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  • Webinar: "Why Have There Been No Great Art Libraries: The Role of Radical Cataloging in the Reassessment of Art History" by Janna Singer-Baefsky

Webinar: "Why Have There Been No Great Art Libraries: The Role of Radical Cataloging in the Reassessment of Art History" by Janna Singer-Baefsky

  • 11 Jun 2020
  • 1:00 PM - 1:45 PM
  • Zoom

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Please join us for a webinar titled, "Why Have There Been No Great Art Libraries: The Role of Radical Cataloging in the Reassessment of Art History" by Janna Singer-Baefsky, one of the winners of this year's Celine Palatsky Travel Award for the ARLIS/NA Conference in St. Louis. Janna Singer-Baefsky is a graduate student studying Library Science at the Pratt Institute and Art History at Hunter College. Her research focuses on digital initiatives within art institutions and the role they can play in providing access and diverse representation. She currently works as a Digital Assistant at David Zwirner Gallery.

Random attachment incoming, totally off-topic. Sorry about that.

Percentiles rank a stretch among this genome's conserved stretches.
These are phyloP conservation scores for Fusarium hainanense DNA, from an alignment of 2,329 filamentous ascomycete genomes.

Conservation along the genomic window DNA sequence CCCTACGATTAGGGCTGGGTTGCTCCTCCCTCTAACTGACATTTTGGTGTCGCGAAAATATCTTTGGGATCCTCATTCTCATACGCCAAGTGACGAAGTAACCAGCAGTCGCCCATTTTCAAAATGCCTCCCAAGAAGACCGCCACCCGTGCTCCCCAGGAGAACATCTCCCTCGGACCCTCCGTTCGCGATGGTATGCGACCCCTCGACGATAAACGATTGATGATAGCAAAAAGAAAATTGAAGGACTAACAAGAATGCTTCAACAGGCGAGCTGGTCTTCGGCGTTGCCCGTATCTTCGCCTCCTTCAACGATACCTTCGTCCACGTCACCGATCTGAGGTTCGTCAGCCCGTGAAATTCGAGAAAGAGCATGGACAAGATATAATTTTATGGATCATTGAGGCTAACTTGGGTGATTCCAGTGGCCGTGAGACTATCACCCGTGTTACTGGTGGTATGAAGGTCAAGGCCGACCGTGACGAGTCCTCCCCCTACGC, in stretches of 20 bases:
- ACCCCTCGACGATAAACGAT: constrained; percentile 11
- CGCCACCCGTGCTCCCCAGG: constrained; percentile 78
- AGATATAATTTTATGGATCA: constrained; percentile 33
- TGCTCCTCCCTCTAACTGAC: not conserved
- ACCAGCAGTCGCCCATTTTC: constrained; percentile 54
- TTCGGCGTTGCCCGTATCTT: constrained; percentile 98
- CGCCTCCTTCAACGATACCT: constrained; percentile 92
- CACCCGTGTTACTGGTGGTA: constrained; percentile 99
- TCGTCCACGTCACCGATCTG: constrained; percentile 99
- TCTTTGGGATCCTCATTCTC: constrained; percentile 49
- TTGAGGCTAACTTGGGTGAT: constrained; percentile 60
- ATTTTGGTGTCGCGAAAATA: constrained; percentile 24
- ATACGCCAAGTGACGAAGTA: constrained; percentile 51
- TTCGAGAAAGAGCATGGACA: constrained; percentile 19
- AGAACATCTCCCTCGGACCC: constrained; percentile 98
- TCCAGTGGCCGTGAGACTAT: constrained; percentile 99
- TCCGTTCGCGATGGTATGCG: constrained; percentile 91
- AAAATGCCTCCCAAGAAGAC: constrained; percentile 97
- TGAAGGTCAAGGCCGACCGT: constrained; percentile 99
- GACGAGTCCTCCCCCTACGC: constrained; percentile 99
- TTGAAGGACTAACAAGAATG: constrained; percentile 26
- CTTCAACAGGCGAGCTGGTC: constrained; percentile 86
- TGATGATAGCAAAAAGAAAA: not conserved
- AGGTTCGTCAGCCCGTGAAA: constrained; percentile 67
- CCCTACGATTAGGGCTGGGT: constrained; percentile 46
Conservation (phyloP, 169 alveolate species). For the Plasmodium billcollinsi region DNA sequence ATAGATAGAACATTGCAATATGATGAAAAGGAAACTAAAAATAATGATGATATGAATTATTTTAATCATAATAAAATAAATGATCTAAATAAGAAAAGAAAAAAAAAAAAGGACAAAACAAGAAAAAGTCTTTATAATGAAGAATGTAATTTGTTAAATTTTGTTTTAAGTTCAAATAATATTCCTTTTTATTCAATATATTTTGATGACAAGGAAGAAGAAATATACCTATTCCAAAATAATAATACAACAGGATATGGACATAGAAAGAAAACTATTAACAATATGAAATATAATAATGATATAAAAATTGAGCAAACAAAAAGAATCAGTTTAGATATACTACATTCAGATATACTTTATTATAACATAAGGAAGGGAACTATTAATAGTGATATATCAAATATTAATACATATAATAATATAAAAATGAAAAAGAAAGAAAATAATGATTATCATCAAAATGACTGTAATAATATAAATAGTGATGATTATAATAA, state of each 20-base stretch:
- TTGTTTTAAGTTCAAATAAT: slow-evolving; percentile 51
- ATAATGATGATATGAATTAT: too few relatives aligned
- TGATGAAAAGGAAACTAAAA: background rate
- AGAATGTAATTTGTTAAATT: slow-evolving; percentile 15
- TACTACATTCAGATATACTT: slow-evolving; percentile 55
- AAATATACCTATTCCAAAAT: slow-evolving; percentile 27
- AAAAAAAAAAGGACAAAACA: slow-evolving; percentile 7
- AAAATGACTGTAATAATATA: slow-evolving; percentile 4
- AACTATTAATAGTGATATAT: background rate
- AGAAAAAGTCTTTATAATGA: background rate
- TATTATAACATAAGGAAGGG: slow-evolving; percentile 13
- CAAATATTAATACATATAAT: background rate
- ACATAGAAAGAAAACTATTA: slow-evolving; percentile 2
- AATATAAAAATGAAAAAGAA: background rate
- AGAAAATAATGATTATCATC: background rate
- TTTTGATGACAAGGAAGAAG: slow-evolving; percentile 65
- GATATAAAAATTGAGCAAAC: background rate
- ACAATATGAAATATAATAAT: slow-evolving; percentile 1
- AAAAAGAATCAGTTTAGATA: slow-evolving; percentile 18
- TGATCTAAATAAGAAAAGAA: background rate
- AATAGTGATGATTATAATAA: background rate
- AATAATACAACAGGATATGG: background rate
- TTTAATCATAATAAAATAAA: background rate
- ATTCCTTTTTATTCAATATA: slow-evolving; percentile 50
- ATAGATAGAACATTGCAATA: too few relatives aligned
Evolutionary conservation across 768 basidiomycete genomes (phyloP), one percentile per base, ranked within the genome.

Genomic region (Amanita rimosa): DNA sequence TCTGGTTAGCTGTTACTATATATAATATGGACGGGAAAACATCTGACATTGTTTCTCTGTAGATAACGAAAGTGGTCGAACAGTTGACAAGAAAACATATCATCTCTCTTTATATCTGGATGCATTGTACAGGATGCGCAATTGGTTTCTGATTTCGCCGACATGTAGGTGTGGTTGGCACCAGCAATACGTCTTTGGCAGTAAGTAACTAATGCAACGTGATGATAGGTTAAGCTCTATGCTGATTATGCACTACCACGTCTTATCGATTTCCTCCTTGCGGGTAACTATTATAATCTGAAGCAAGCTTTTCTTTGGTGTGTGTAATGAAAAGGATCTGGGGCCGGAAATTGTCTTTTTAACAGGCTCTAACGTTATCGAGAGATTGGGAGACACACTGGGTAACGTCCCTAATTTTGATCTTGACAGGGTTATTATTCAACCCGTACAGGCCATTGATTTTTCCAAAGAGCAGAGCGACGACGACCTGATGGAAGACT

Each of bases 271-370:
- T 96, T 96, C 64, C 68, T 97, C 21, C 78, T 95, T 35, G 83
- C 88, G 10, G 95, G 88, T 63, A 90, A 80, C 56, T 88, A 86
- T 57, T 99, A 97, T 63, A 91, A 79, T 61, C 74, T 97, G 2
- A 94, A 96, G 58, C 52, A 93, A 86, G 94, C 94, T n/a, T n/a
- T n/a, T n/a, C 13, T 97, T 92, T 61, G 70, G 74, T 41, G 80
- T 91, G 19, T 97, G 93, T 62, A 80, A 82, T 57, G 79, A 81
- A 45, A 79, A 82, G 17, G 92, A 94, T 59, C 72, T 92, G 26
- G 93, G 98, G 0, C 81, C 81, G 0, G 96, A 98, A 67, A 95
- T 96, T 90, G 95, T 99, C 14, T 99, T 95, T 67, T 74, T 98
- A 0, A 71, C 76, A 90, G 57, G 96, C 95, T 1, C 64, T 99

Due to the cancellation of the conference, ARLIS/NY is providing members with an opportunity to hear this presentation virtually via Zoom. The webinar will take place on Thursday June 11th from 1:00-1:45pm. Registered participants will receive a link to the Zoom webinar the day before the event. 

Abstract:

In Teaching the Radical Catalog, Emily Drabinski writes “library classifications use the hegemonic language of the powerful: they reflect, produce and reproduce hierarchies; they order sameness and difference and prevent the full representation of minority literatures; they arrest the linguistic transformation in emerging fields of knowledge and identity production.” Indeed, art history is no stranger to this concept. It is a subject which, up until Linda Nochlin asked: “why have there been no great women artists,” was defined by white, cisgender, and heterosexual men. By embracing art history’s inherent interdisciplinarity, art historians have been pushing to reconstruct its predominantly masculine narrative. Art libraries reside in a unique spot within the field as the necessary conduit for this restructuring. In this paper, I will assess whether radical cataloging, a method of giving voices to people and concepts that are difficult to access through library search subjects, is a viable system to implement within art libraries. Referencing the ways in which this concept has been applied in other libraries and art institutions, I will determine how, if at all, radical cataloging can restructure the art library to mimic our current reassessment of the history of art.



ARLIS/NY is happy to share a recording of this webinar! Click here to see a transcript.

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